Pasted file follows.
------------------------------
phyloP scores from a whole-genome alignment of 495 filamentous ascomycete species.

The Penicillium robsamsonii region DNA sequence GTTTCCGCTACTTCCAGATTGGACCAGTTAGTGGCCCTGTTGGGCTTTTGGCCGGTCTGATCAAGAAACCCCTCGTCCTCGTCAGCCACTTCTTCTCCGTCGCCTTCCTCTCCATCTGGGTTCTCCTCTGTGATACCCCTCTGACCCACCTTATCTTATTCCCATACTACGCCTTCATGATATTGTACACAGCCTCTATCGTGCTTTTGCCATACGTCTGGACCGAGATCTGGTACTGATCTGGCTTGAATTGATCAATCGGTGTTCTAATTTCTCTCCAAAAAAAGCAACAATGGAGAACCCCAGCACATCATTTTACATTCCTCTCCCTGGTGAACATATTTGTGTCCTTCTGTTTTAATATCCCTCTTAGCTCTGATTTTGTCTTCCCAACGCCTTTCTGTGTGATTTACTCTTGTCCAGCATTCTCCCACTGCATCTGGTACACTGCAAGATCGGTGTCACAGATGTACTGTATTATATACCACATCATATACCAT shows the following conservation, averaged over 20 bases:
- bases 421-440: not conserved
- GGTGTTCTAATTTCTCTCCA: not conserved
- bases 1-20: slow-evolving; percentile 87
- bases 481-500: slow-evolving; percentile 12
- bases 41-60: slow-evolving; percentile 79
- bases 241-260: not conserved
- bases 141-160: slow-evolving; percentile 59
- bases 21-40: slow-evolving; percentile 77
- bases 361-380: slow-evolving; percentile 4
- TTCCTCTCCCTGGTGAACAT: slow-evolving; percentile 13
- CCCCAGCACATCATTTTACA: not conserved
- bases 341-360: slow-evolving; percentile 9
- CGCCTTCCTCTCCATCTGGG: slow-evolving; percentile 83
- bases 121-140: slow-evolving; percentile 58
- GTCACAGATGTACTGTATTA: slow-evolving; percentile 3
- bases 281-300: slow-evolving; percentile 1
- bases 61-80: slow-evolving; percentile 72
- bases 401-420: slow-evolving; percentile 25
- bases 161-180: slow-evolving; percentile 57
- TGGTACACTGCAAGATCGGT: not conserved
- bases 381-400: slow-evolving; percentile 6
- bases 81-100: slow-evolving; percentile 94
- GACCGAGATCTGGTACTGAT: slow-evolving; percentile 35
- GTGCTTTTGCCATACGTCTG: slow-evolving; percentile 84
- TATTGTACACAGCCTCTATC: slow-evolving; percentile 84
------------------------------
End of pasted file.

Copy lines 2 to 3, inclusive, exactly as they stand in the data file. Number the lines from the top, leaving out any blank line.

The Penicillium robsamsonii region DNA sequence GTTTCCGCTACTTCCAGATTGGACCAGTTAGTGGCCCTGTTGGGCTTTTGGCCGGTCTGATCAAGAAACCCCTCGTCCTCGTCAGCCACTTCTTCTCCGTCGCCTTCCTCTCCATCTGGGTTCTCCTCTGTGATACCCCTCTGACCCACCTTATCTTATTCCCATACTACGCCTTCATGATATTGTACACAGCCTCTATCGTGCTTTTGCCATACGTCTGGACCGAGATCTGGTACTGATCTGGCTTGAATTGATCAATCGGTGTTCTAATTTCTCTCCAAAAAAAGCAACAATGGAGAACCCCAGCACATCATTTTACATTCCTCTCCCTGGTGAACATATTTGTGTCCTTCTGTTTTAATATCCCTCTTAGCTCTGATTTTGTCTTCCCAACGCCTTTCTGTGTGATTTACTCTTGTCCAGCATTCTCCCACTGCATCTGGTACACTGCAAGATCGGTGTCACAGATGTACTGTATTATATACCACATCATATACCAT shows the following conservation, averaged over 20 bases:
- bases 421-440: not conserved